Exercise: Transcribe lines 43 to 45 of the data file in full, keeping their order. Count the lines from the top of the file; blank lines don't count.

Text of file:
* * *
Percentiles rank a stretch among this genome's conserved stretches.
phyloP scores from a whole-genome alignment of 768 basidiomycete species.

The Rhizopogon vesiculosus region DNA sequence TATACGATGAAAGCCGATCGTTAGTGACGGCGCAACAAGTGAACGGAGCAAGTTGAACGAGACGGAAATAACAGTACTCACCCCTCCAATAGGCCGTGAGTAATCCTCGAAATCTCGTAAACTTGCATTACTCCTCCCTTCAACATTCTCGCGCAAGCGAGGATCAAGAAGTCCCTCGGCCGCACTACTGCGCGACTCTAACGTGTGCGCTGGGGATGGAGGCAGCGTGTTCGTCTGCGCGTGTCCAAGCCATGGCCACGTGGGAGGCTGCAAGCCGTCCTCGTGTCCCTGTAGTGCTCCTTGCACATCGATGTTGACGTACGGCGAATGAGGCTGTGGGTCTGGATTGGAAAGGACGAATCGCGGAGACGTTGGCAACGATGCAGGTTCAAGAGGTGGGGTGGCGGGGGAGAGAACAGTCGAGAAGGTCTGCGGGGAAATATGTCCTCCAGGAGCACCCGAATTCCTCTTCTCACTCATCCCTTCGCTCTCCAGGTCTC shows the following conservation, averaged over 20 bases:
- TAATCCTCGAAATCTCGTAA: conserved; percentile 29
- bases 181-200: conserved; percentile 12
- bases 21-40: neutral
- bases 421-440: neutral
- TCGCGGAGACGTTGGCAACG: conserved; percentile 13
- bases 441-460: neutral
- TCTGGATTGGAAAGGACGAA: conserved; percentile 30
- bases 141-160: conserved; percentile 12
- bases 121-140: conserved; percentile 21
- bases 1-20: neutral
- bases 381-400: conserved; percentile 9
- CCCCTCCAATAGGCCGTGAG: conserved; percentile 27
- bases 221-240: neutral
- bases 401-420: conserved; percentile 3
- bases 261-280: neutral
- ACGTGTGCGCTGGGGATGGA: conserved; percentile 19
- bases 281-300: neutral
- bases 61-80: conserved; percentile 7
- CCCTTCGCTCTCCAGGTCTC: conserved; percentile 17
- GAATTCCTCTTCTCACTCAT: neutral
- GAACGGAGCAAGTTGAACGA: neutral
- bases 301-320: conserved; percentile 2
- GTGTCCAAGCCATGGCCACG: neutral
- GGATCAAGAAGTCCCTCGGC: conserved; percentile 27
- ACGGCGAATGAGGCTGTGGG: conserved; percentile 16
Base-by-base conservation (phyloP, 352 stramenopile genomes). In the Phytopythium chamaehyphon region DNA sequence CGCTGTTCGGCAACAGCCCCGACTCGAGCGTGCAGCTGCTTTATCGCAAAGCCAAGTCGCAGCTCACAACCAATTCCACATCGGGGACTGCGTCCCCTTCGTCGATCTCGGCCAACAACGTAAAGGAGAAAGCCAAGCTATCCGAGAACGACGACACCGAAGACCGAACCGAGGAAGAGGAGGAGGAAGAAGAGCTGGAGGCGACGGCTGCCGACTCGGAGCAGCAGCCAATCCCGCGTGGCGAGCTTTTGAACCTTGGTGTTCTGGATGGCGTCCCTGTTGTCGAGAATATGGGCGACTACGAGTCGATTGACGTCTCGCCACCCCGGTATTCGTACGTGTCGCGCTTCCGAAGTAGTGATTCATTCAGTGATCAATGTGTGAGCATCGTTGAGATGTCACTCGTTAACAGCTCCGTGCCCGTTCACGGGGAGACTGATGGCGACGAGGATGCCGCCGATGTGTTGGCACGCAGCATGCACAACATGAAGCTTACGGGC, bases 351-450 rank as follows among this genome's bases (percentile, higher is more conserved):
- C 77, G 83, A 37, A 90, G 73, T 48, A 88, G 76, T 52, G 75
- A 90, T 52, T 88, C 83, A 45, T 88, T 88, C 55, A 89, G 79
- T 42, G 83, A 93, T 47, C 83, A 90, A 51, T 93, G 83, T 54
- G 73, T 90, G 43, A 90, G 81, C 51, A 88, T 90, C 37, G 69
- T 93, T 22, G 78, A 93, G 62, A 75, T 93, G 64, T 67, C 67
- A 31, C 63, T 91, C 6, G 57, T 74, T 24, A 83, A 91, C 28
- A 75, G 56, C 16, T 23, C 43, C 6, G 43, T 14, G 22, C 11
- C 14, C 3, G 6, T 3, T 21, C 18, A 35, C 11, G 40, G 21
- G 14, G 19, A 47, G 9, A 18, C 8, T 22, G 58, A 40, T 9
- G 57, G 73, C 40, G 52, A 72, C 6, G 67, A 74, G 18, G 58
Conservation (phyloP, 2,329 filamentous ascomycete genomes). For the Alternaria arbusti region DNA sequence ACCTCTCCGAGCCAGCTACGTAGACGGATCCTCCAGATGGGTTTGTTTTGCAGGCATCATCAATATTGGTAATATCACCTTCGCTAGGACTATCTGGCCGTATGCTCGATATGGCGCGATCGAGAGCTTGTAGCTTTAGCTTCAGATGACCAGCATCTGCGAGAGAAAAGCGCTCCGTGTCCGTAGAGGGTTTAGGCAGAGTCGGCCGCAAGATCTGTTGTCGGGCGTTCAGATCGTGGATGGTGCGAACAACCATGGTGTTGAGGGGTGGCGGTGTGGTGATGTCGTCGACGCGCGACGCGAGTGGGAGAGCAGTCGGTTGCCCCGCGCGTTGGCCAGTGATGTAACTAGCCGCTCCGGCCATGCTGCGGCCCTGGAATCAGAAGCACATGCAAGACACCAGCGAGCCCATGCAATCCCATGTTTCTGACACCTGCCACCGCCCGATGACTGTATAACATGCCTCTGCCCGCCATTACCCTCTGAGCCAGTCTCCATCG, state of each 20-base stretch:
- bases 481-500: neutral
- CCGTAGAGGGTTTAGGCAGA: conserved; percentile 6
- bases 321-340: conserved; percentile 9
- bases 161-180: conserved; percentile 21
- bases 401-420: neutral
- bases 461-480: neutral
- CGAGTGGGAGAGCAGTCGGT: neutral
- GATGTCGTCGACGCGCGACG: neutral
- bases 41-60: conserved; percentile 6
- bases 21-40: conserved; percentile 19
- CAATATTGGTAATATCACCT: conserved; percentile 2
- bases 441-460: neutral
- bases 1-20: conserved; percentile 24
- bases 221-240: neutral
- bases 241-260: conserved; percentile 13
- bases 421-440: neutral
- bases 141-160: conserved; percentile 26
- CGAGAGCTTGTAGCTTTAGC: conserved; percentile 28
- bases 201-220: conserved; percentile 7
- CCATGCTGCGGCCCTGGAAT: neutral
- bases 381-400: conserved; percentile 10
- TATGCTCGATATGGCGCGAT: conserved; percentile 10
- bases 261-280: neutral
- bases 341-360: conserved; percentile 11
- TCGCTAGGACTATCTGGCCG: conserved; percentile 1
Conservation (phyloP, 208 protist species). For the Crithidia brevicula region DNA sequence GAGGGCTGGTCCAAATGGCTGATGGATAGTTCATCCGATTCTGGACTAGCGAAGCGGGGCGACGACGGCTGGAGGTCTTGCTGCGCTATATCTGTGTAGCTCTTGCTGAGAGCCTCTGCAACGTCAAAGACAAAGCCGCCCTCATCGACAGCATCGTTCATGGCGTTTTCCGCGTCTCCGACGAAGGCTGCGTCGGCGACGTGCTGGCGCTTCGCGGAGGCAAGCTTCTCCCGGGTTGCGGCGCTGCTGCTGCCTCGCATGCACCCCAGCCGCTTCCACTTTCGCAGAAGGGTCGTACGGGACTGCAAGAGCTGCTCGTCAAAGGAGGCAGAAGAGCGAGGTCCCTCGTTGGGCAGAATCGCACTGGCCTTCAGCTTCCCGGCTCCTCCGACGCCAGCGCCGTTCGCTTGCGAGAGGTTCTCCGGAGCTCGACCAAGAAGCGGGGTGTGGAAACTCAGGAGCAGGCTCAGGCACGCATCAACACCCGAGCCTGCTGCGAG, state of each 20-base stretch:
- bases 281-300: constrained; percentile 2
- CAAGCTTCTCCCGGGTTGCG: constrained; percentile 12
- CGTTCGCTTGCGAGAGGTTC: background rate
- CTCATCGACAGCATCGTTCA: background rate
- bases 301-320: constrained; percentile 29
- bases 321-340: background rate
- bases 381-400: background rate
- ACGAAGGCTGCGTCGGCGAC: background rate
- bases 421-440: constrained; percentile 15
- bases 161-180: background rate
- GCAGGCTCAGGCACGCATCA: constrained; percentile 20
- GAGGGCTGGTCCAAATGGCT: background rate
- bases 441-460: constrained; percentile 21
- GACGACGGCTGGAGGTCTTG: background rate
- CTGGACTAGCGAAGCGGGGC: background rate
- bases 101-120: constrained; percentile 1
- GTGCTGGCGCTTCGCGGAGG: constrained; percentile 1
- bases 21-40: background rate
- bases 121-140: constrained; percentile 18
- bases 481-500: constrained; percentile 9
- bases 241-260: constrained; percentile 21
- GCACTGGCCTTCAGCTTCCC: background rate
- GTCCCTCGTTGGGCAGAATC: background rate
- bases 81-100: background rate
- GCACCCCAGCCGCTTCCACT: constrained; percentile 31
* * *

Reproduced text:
- bases 321-340: conserved; percentile 9
- bases 161-180: conserved; percentile 21
- bases 401-420: neutral